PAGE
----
As Simon Ye and Annie Chung at Gartner Research called it four days later, Dell – the low cost leader in most of the world – was run out of the market by companies willing and able to produce computers at a much lower price. Although Dell was manufacturing in China alongside its competitors, it had lost the race. Even with its network of retail stores around China, Lenovo was able to sell an entry level computer for 25% less than Dell.

Observers wrote off Dell’s failure to market conditions that were specific to China. That was the easy answer, and it was short-sighted. The point was that it was cheaper for Dell’s competitors to get product to customers than it was for Dell. The competition had managed to work more inefficiencies out of their system. The Dell model was not invincible, it had been replicated (or bettered) and it had failed in the second-largest and fastest-growing computer market in the world.

It never crossed anyone’s mind to ask “does this have broader implications for Dell elsewhere?” Everybody knew that “China is different,” so it would be a waste of time trying to learn any lessons from doing business in China that could be applied elsewhere.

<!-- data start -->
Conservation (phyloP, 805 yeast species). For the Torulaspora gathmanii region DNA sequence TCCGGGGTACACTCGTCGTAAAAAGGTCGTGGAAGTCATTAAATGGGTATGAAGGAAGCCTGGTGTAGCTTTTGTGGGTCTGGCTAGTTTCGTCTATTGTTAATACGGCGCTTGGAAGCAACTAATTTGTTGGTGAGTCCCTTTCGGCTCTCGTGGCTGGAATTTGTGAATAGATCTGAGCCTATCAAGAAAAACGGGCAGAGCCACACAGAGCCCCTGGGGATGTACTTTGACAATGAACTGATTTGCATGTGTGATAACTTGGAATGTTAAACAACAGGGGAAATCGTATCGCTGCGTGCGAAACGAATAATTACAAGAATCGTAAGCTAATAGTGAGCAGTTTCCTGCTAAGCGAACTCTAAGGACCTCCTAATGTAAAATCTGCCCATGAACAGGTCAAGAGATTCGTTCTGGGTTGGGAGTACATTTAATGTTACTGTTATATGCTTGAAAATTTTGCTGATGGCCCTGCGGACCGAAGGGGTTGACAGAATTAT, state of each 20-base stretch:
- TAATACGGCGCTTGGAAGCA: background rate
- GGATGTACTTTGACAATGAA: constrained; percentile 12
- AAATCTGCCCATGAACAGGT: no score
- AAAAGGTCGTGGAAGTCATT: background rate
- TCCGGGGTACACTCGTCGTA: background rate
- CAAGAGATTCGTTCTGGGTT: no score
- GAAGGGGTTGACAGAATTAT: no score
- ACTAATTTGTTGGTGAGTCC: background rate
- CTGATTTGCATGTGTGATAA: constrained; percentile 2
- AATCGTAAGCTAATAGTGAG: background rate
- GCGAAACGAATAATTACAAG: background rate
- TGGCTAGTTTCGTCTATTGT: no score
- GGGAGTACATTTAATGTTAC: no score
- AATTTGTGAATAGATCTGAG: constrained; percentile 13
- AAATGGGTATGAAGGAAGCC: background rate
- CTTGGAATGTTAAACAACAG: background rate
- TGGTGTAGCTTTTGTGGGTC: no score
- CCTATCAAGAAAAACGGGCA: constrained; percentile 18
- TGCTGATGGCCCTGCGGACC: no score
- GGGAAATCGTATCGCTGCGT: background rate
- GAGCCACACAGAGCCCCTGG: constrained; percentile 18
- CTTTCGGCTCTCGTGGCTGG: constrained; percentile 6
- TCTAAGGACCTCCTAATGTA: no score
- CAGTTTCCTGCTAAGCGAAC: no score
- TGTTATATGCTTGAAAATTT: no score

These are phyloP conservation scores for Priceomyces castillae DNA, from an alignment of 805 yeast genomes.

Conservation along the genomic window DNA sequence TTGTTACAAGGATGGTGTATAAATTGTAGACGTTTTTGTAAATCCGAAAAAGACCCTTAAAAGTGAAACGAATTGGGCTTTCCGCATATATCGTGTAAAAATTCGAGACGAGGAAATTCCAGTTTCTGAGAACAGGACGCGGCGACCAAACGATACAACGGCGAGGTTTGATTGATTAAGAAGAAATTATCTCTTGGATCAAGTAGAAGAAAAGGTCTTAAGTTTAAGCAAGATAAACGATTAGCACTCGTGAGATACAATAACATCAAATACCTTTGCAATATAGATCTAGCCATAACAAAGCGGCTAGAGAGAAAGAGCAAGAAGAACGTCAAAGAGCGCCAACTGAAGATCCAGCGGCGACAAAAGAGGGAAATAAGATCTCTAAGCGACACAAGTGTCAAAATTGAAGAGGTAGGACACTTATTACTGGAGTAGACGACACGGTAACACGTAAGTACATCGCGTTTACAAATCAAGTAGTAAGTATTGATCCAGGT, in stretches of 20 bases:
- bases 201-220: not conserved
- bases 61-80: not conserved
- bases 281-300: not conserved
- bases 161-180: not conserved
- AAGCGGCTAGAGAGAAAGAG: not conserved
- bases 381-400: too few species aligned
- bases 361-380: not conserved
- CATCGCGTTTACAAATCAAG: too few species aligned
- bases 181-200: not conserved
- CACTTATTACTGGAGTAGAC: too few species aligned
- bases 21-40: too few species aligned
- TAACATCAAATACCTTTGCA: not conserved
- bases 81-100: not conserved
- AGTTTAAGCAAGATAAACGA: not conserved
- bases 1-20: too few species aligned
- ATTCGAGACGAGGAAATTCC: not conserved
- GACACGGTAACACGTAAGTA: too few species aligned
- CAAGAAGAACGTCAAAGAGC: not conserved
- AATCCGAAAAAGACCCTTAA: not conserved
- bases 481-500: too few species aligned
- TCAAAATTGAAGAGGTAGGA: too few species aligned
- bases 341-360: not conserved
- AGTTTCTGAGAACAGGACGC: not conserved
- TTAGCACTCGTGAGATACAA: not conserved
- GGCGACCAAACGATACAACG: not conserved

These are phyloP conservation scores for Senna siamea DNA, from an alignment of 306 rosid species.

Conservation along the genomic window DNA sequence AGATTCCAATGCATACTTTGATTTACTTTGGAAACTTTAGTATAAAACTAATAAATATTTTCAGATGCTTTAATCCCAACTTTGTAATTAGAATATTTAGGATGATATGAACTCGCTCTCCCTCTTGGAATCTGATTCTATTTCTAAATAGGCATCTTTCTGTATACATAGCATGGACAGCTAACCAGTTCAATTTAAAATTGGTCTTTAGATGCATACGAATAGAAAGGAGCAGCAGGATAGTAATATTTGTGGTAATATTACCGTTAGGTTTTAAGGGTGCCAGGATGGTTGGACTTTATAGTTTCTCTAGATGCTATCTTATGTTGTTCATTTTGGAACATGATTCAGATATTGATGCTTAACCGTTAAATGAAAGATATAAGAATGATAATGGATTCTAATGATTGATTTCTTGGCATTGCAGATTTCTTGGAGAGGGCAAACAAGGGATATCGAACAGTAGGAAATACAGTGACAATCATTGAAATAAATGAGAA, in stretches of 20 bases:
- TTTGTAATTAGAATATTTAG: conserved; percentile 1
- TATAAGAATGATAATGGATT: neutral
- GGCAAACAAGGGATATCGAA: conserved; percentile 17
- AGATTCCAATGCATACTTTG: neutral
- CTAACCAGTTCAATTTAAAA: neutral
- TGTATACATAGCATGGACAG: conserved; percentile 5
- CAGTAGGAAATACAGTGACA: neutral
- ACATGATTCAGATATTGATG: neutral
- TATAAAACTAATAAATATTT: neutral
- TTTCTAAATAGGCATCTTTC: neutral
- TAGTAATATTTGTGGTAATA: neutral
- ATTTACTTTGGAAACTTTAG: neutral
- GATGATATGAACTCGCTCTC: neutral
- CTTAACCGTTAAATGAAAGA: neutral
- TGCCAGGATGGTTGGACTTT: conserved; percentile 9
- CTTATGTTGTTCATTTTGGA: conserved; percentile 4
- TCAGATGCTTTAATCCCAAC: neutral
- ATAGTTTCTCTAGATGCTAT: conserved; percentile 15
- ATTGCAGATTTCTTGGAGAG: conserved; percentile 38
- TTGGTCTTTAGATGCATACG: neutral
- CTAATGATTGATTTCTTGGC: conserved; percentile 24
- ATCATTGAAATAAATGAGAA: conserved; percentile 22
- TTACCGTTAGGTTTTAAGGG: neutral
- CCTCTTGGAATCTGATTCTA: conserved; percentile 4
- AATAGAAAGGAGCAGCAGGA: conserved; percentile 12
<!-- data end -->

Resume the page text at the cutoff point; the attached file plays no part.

Strike one.

Of course, Dell never even tried to sell anything else in China. Since their supply chain had failed to deliver the most competitive price in computers, they didn’t bother to try it on anything else. So much for assumption number two.

It’s nothing business. Strictly personal.

Having thus abandoned the low-end computer market in China, Dell was left to compete at the mid-range and high end. The problem was, it wasn’t equipped to do so. Dell was equipped to manufacture commodity computers.

But from the moment we pull a new computer out of the box and turn on the power switch, that computer ceases to be a commodity. It begins the process of becoming a mechanical reflection – if not an extension – of who we are as people. We decorate our screens. We put dumb pictures on our desktop. We file our stuff in certain places. Software guys understand this: with each new version, Windows, OS X, and desktop distros of Linux offer more and more ways to personalize the computer through the OS.

Dell found out how personally Chinese take their computers last summer, when a scandal erupted around Dell shipping computers missing critical features that a knowledgeable customer knew to expect. The response from the Chinese user community was visceral. You would think Dell had shipped tainted baby formula.